by Marsha Rakestraw

A 2015 Gallup poll shows that a third of Americans “want animals to have the same rights as people.” Other polls show that a strong majority of people in the U.S. believe that animals – including farmed animals – deserve strong protections.

Yet the vast majority of people still eat animals.

A 2015 Consumer Reports poll shows that “almost 8 in 10 American consumers say they would rather buy an American-made product than an imported one.”

Yet a 2016 AP poll reveals that most Americans make their choices based on price, rather than whether an item is made in the U.S.

The gulf between our beliefs and our actions is called (in social psychology circles) the attitude/behavior gap.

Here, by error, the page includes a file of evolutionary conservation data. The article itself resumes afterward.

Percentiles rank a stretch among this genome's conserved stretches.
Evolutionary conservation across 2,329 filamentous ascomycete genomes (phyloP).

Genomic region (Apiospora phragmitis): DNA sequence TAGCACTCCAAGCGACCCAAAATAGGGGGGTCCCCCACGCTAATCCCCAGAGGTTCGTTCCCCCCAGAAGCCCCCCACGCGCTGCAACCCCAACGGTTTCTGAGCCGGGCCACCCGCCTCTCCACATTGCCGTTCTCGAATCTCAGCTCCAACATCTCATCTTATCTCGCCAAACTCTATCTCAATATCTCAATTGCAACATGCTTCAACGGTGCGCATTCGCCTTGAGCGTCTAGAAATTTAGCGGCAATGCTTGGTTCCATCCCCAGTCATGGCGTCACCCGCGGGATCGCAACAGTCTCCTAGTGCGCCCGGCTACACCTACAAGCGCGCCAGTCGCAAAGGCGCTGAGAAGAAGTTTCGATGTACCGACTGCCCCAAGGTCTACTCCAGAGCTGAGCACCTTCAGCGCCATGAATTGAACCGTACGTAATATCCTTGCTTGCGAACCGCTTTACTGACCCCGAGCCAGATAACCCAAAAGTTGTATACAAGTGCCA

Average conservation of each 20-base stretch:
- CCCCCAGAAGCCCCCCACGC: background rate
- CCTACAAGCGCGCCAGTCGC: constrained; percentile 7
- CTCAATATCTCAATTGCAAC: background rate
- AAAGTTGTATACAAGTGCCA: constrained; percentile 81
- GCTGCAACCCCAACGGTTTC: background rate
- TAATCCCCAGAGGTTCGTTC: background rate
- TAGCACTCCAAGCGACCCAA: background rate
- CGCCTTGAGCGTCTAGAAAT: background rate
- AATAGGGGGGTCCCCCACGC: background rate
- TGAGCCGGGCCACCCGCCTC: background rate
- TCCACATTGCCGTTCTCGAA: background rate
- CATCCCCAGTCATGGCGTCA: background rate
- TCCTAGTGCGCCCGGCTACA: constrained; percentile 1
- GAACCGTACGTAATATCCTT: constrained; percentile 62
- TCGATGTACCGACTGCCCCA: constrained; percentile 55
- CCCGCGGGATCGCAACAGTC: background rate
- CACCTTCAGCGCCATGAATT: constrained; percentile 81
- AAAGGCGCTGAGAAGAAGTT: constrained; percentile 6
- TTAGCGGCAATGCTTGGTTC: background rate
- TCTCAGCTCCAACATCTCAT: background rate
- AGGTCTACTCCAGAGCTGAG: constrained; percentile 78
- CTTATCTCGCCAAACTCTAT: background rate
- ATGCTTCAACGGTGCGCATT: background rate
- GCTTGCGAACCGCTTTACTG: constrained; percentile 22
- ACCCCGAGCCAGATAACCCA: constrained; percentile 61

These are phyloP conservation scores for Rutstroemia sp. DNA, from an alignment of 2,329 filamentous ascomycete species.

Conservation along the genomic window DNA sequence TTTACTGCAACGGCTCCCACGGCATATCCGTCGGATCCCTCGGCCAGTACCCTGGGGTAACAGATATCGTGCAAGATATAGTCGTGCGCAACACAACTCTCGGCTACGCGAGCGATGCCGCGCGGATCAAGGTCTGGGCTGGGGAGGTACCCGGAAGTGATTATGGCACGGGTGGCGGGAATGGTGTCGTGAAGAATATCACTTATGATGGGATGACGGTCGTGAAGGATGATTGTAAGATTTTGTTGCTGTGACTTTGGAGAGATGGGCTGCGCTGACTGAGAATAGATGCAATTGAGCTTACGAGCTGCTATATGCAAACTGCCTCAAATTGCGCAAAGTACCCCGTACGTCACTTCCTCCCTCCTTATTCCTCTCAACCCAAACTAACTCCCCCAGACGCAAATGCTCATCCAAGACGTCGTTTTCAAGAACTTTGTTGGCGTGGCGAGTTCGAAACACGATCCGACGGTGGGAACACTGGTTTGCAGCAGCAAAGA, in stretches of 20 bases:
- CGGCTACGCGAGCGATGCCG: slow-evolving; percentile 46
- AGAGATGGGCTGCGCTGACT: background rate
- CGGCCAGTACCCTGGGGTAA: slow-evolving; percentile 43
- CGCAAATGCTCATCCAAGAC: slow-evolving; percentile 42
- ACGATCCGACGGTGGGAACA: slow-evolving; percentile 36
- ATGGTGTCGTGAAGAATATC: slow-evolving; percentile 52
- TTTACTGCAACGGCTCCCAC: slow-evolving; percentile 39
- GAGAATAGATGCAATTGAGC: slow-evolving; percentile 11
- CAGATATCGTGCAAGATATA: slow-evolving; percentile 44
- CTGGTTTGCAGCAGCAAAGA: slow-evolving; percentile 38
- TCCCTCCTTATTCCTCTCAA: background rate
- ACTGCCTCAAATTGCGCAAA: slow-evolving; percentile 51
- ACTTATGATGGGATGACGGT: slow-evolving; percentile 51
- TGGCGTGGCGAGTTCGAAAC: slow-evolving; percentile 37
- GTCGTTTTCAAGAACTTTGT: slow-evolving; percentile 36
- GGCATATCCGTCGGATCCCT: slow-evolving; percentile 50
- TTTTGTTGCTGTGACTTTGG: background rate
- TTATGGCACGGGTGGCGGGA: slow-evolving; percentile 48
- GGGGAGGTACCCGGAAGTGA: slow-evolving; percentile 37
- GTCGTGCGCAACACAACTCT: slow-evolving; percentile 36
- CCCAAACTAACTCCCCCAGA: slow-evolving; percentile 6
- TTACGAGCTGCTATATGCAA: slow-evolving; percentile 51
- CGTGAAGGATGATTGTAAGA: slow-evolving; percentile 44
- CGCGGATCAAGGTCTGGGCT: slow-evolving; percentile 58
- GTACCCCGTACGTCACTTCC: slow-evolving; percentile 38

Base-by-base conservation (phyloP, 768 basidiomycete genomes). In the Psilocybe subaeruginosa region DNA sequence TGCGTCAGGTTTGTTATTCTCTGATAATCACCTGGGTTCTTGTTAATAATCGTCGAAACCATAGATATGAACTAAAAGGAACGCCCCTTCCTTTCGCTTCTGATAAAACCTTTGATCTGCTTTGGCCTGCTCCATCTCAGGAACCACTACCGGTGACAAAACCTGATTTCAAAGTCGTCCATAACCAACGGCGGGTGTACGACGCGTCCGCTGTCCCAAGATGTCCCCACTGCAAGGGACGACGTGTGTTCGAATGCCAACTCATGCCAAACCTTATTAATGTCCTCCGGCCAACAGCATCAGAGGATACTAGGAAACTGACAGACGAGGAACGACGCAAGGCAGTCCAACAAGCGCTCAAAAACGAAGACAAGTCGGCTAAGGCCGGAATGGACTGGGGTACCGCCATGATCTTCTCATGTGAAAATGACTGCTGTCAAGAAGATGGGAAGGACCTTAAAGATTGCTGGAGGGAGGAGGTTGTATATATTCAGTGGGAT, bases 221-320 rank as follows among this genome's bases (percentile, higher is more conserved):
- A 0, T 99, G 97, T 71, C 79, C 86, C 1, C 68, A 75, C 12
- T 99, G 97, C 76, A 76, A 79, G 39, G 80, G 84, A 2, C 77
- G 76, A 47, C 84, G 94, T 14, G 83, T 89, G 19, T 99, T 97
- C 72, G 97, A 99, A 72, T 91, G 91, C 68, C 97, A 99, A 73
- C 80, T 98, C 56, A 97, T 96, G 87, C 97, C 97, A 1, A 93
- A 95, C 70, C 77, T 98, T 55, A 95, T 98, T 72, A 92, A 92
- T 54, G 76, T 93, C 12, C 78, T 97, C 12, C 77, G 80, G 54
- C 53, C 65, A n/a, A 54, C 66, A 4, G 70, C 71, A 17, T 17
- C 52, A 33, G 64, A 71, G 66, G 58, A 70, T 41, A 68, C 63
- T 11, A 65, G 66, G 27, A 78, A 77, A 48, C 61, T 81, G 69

What this gap highlights is whether we’re doing our best to model a message that reflects our deepest values.

The National Association for Prevention of Child Abuse and Neglect (NAPCAN) in Australia has a brief video that does a terrific job of reflecting back to us just how powerfully we model messages to our kids. Watch it here:

The same is true for everyone.

As Gandhi said, “My life is my message.”

We send all manner of messages in the everyday choices and actions we take.

Are we kind and patient with the check-out clerk, even though he’s taking forever to ring up our purchases?

How do we behave when our friend falsely accuses us?

What messages are we sending when we choose to stop at a fast food restaurant?

Do we remain silent when someone makes a racist comment?

How often do we speak out against cruelty and injustice?

Does our citizen engagement consist solely of signing petitions and “like”ing posts, rather than taking more substantive action?

How do we respond to those in need?

It’s important that we regularly ask ourselves “What do my choices say about my message, my values?”

In what ways have you successfully modeled your message?